There’s another classmate Bimli, who eventually joins her Naxalite group in Chandrapur to overthrow the Indian state. And Julio, Yuri’s uncle, reminds me of actual people I’ve met in Mumbai; a devout Roman Catholic, a lay ascetic, inspired by Gandhi, attired in khadi. Julio renounces his wish to be ordained as a priest in order to raise Yuri.

Jerry Pinto (Courtesy the publisher)
Jerry Pinto (Courtesy the publisher)

Even the minor characters, whom you affectionately or not-so-affectionately might call Bombay namoonas, are memorable. The hefty, lachrymose and fabulously named Tehmtan Bodybuilder, who in one scene melodramatically invokes Khodaai; the harried commuters of Churchgate and Mahim who exhibit a variant of road rage you might call “walker’s wrath”; the footpath-based bookseller Premadasa, who scans maybe your look or clothes or manner to recommend intriguing titles as cannily as his real-life counterparts; the sassy waiter at the Milk Bar who brings oily, tasty dishes of “delectable Bombayness” with a generous side of Bambaiya Hindi. Real-life folks iconically identified with the city, too, make cameo appearances. Yuri meets, in two poetry circles at Kala Ghoda, the poet-pitamahs Nissim Ezekiel and Adil Jussawala.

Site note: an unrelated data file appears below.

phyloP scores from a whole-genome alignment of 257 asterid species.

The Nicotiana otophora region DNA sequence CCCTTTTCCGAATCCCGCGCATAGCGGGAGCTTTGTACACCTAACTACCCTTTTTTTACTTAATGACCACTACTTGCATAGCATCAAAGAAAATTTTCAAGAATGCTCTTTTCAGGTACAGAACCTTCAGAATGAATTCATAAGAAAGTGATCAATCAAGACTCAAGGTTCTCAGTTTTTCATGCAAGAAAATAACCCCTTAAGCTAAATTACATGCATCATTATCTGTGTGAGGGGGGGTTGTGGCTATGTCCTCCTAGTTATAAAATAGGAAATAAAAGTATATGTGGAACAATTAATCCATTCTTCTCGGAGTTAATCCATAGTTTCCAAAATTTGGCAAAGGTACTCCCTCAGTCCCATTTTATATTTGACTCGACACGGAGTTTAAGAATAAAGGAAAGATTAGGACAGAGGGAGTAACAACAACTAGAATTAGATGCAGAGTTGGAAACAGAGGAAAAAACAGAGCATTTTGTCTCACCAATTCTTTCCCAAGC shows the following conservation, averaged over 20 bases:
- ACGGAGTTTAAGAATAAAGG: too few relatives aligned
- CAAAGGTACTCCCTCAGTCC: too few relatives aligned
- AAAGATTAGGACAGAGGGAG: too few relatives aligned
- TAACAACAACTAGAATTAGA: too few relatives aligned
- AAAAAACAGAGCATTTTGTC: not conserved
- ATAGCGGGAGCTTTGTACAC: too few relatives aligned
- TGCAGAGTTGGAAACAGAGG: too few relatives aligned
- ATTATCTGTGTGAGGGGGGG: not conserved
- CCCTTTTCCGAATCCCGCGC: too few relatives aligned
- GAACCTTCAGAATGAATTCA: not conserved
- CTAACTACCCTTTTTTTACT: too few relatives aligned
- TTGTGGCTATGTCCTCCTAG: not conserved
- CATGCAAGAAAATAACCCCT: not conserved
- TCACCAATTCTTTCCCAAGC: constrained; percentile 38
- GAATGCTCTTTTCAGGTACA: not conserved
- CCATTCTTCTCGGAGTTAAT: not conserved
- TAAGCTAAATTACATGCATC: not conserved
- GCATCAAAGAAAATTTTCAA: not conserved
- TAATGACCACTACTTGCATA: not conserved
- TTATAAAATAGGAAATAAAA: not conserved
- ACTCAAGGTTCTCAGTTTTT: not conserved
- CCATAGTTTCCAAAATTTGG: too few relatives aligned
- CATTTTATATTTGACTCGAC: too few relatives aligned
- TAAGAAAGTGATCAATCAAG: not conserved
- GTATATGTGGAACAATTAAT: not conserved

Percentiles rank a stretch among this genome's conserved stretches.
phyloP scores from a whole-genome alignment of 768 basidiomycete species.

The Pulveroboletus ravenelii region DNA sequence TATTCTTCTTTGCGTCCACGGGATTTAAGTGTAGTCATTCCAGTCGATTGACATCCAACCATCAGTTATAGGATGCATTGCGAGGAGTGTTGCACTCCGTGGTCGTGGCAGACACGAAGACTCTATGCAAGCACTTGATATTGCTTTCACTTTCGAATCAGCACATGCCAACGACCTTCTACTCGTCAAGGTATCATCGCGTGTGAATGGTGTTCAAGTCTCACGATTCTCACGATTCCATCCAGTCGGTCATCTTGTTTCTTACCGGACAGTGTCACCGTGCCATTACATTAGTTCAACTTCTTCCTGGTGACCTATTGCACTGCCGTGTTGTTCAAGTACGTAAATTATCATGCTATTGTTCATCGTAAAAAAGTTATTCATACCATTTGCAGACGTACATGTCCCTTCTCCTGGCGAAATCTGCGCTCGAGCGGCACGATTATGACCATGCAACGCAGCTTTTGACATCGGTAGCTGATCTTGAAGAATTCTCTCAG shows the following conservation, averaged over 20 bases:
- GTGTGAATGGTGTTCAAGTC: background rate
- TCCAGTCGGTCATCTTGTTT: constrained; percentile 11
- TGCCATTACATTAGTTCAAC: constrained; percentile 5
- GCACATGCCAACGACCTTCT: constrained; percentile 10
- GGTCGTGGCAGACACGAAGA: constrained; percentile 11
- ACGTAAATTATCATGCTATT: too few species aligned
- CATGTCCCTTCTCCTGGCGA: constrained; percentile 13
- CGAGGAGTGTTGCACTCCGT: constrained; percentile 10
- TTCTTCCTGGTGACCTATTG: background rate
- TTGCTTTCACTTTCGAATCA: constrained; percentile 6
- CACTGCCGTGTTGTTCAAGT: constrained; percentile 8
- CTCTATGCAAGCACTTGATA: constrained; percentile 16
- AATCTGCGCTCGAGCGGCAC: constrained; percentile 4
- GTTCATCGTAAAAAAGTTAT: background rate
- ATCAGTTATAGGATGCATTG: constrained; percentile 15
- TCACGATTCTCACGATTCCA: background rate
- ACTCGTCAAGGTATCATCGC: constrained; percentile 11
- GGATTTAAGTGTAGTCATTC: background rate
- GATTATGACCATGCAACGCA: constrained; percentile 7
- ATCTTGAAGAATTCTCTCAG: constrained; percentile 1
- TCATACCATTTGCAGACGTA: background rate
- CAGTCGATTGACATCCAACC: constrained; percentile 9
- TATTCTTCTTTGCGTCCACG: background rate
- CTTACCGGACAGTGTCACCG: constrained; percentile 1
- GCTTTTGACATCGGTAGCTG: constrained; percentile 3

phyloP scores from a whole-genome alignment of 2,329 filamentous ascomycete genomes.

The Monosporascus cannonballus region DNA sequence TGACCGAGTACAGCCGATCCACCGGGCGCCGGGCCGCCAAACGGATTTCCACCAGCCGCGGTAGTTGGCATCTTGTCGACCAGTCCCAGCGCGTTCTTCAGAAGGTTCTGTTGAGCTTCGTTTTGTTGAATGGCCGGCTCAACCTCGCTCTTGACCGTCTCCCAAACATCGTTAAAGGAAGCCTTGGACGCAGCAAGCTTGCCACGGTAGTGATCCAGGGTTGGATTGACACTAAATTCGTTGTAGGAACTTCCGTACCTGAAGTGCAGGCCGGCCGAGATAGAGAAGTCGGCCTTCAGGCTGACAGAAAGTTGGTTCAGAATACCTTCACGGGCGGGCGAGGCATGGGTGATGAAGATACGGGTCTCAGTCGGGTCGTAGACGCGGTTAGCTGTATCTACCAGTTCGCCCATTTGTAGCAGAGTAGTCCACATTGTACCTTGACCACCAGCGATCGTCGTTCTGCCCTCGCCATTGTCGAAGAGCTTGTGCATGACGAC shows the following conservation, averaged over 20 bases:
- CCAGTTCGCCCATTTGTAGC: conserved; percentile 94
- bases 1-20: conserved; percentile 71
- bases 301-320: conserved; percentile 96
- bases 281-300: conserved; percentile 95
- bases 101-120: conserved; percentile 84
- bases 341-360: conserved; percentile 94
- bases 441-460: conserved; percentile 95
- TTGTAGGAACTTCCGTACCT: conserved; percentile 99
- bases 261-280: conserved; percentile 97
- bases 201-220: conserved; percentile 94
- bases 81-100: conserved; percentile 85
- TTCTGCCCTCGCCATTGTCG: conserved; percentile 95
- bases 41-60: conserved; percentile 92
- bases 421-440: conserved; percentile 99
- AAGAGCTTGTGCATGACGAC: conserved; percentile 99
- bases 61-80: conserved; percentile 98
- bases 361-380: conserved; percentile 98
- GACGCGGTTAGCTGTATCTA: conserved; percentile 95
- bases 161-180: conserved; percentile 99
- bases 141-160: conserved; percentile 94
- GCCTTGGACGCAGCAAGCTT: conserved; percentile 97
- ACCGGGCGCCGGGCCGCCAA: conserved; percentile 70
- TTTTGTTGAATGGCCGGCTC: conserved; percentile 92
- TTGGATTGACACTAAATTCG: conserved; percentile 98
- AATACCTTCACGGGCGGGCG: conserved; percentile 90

All in all, Yuri doesn’t cheerlead for its evocation of Bombay, and eschews romanticising the past. While dwelling on that cosmopolitanism, it also holds it to the light so you see the gaps. 1980s Bombay is evoked so vividly, it gets under your skin, and you might just mistake it for memory.

Suhit Bombaywala’s journalism and imaginative writing are published in India and abroad.